Ham shanks, Sherman tanks and Jodrell Bank
One of the interesting things about joining something like Crooked Timber is that you find out that people whose judgement you take seriously, rate the ideas of people who you consider to be hilarious. One such is Amitai Etzioni who (as well as having a name which looks like the Scrabble hand from hell) is a political philosopher who achieved some minor fame a couple of years ago when he got a namecheck from Tony Blair on Desert Island Discs. Thinking about it, I may have him confused with the MOR band (and 13-point word score) Ezio, but the fact remains that Etzioni’s “communitarian” philosophy was big with the Blair crowd in the early days of the Third Way. (That’s the Blairite Third Way, btw, not the fascist movement of the same name, and astute readers will perceive here a man battling for his life against the forces of digression).
I seem to remember from university days that “communitarianism” as set out in Mulhall and Swift’s textbook “Liberals and Communitarians”, was sort of a last gasp of the academic soft left at preserving a space for a normal welfare state from the attacks of Nozickian libertarians on one flank and the Scruton-Taylor-MacIntyre axis of conservatism on the other. It was sort of appealing to me then in a faut de mieux kind of way. But I was always suspicious of it, not least because I happened to grow up in one of the small idealised in-and-out-of-each-others’-doors “communities” that the communitarian theorists went on about, and thus knew that it was bloody horrible. Communitarianism always had a nasty authoritarian streak (lots of people would consider Macintyre and Taylor to be communitarians) and in Etzioni, that illiberality seems to reach a point of equilibrium.
Which is not to say he’s an actual authoritarian; that’s not true. But he’s in favour of “civil liberties” which roughly translates as a staunch defender of the freedom to live an utterly conventional life. Someone who appears to regard the warnings against the stifling effect on liberty of social stigma in Mill’s “On Liberty” as an instruction manual. Basically, if you think of a headmaster’s lecture on how he’s not angry, but very disappointed, at the way in which some unruly elements have chosen to take advantage of his good nature and spoil it for everyone? Etzioni has turned that into a political philosophy. He’s certainly not evil, just extremely irritating, and far, far too keen on telling other people what they ought to be doing. A perfect model for the Reverend Blair, then.
Here’s a prize extract. It’s about sex education, and communitarian parents’ rights (very nearly duties) to opt their kids out of it if it’s too near the knucle, so to speak. Specifically, it’s a ringing condemnation of some program or other that teaches children about masturbation. I must confess that I came near to swallowing my dentures when I heard that the Sexuality Information and Education Council of the United States recommends telling kids in middle school that “told �a few boys engage in a very dangerous and sometimes fatal form of masturbation that involves limiting their air supply.�, but the context seems to make it clear that Etzioni regards the whole topic of masturbation as a hot-button issue, and thinks that it is entirely acceptable and normal enforcement of community standards of decency to convince impressionable young people that there is something icky and sinful about touching their own hairy parts.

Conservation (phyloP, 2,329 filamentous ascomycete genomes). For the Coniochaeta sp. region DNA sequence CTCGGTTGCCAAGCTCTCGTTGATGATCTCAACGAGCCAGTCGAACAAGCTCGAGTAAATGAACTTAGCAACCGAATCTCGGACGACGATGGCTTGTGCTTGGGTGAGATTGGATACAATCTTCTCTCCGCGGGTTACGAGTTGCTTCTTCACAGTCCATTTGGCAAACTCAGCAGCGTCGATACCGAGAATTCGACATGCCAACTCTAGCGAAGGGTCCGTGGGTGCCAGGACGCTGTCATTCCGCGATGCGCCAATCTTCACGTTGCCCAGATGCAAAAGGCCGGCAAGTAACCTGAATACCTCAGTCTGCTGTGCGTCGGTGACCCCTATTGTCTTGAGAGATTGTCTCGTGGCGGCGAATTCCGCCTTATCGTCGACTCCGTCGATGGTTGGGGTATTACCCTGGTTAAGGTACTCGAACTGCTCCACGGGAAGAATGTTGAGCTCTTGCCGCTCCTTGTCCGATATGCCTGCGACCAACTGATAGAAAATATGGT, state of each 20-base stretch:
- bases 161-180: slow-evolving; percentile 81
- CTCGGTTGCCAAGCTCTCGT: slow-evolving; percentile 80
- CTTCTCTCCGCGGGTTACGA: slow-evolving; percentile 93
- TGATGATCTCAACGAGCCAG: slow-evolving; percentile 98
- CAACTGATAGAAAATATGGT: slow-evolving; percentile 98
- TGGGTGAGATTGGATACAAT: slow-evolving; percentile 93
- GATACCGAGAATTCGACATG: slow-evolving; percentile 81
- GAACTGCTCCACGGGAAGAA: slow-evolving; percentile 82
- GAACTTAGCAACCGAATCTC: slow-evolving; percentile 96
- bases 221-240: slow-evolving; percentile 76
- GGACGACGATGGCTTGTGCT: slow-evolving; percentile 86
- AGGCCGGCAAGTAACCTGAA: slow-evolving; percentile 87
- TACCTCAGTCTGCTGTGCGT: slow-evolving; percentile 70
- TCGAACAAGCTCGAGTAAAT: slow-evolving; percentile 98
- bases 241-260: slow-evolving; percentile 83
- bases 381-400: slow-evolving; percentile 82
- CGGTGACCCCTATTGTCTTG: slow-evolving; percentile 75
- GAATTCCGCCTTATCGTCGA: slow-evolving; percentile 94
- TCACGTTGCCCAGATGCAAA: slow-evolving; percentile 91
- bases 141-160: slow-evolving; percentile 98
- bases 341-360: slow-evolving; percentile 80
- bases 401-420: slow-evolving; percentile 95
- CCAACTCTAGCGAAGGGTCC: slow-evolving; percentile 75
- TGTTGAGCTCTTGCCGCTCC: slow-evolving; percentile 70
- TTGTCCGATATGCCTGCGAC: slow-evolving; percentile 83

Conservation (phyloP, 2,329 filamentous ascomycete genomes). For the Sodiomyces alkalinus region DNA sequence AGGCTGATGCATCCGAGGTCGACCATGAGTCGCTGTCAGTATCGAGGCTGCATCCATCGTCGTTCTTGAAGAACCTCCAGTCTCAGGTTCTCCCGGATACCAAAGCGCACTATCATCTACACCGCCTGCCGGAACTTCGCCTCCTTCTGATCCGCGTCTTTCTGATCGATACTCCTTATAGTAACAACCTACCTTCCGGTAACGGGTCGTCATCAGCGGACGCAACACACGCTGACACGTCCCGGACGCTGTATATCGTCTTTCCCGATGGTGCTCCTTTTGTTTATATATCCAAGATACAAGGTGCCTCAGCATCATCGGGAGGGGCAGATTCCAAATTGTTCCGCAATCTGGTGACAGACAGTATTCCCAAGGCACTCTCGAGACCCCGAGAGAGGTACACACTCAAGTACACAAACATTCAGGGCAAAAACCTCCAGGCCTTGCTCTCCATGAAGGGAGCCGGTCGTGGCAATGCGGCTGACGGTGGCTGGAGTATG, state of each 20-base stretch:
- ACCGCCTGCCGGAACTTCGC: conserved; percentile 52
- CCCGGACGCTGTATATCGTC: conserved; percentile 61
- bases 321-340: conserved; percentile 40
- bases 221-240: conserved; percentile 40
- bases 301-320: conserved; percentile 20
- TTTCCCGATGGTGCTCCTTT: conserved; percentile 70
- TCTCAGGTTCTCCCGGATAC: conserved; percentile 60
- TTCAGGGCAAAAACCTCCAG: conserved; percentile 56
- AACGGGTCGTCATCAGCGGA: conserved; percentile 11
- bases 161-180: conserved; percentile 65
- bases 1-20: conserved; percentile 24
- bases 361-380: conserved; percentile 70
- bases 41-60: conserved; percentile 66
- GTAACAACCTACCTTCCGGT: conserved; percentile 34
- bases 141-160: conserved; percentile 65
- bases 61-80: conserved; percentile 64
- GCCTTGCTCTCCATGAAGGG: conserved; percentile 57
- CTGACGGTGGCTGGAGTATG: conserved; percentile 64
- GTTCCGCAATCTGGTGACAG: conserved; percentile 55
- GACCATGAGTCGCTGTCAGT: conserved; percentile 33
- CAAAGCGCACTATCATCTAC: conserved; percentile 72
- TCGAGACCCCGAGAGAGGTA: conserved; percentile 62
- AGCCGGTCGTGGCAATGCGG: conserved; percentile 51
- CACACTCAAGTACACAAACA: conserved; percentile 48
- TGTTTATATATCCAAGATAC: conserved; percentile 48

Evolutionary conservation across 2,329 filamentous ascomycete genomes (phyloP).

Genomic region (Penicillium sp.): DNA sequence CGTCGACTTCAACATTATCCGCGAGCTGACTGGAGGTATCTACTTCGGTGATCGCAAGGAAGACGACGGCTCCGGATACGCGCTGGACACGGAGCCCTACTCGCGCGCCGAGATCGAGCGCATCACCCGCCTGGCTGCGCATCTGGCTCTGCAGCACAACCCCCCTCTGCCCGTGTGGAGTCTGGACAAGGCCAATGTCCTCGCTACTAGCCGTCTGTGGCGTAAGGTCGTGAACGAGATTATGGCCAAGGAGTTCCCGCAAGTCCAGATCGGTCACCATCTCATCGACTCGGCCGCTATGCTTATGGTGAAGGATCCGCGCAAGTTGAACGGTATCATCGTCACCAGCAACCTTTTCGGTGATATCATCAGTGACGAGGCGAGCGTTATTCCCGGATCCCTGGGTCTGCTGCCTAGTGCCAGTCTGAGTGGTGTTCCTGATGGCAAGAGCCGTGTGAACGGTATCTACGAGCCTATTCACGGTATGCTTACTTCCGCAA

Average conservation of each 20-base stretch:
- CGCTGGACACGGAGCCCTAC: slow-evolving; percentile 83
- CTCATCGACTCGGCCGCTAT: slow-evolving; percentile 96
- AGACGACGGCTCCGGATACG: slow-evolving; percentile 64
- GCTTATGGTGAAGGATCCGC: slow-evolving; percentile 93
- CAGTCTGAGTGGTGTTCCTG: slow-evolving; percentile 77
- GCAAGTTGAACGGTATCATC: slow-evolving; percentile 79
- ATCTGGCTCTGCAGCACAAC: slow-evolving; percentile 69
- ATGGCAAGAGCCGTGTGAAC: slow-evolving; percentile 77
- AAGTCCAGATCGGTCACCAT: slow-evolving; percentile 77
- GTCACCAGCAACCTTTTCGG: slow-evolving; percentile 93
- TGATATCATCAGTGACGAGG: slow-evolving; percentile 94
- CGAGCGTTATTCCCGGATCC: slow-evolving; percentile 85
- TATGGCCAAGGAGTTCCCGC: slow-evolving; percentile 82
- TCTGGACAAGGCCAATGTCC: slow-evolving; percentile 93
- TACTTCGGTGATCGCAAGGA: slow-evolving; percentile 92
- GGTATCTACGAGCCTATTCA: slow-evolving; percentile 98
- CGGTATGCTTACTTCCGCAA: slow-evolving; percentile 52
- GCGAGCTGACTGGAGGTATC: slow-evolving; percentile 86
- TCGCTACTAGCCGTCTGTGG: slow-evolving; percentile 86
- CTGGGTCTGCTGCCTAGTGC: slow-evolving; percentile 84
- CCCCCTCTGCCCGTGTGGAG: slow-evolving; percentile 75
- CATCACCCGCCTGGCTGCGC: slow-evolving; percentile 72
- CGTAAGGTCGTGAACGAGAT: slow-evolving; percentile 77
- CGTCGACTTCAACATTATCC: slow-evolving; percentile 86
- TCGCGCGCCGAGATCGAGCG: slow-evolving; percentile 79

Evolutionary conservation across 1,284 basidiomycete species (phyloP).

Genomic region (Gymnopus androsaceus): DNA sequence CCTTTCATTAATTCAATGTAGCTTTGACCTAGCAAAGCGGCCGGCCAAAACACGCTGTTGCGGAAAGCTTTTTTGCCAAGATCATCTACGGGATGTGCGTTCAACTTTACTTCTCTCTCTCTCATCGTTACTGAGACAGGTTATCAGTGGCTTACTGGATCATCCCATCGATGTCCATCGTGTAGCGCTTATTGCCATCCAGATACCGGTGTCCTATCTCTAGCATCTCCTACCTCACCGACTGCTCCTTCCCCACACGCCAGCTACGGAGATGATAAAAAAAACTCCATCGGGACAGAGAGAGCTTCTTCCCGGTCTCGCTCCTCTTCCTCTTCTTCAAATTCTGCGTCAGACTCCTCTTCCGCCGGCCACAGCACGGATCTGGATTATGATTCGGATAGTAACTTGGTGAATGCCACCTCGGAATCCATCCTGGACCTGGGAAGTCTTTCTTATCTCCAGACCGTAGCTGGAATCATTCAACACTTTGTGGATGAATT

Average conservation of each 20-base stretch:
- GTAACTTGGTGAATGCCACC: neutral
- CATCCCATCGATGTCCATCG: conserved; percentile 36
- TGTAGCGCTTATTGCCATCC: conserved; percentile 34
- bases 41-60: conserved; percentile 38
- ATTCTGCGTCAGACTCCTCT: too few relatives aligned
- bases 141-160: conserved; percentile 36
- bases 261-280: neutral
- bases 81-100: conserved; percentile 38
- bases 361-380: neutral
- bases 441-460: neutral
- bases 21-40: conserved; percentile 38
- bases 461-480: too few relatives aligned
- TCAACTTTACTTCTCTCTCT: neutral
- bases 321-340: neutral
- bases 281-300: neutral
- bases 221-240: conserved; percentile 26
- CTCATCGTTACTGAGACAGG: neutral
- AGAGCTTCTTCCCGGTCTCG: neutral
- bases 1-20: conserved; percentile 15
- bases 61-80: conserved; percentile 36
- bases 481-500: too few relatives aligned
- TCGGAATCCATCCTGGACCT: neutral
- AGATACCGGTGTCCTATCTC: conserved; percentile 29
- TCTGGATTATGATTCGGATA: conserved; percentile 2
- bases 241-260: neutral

In search of any information about why anyone might consider the case pro or con masturbation to be a political issue, I followed the provided link to the “communitarian position paper on Education for Interpersonal Relations, Family Life and Intimacy”. This means sex, by the way, for anyone who wasn’t paying attention. The “position paper” is itself enough to make a cat laugh. As a piece of tap-dancing between a basically religious “sex is bad” position and the need to make it not look too churchy, it’s worthy of Sammy Davis Jr. And someone really ought to be awarded a medal for the jaw-dropping conclusion that
“Children need to be taught that the use of alcohol and drugs lowers a persons ability to deal with urges in ways that are socially constructive and morally responsible. They need to learn–and above all experience–the joy of living up to their moral values and social commitment by engaging in acts such as community service, peer mentoring, sports, successful completion of taxing assignments and sharing in the household duties”
which appears to be suggesting that for the average teenager, doing the washing up if presented correctly, can be an acceptable substitute for drunken sexual intercourse. Say what you like about these communitarians, they’re not scared of a difficult selling proposition.
But any road up, the point I was wanting to make is that this position paper is a massive game of bait and switch. The entire position paper is about women having children at too young an age, sexually transmitted diseases, “intimacy”, “commitment” and so on and so forth at length. None of these topics are remotely relevant to the question of masturbation, with or without auto-asphyxiation. The word “masturbation” does not appear even once in the whole document. (While playing around with the Find command, I discovered that it appears five times on my C: drive, but I’m not sure where).
So, what is the communitarian position on masturbation? Any fans of Etzioni want to help me on this one?
(posted on D2D rather than CT for fairly obvious reasons)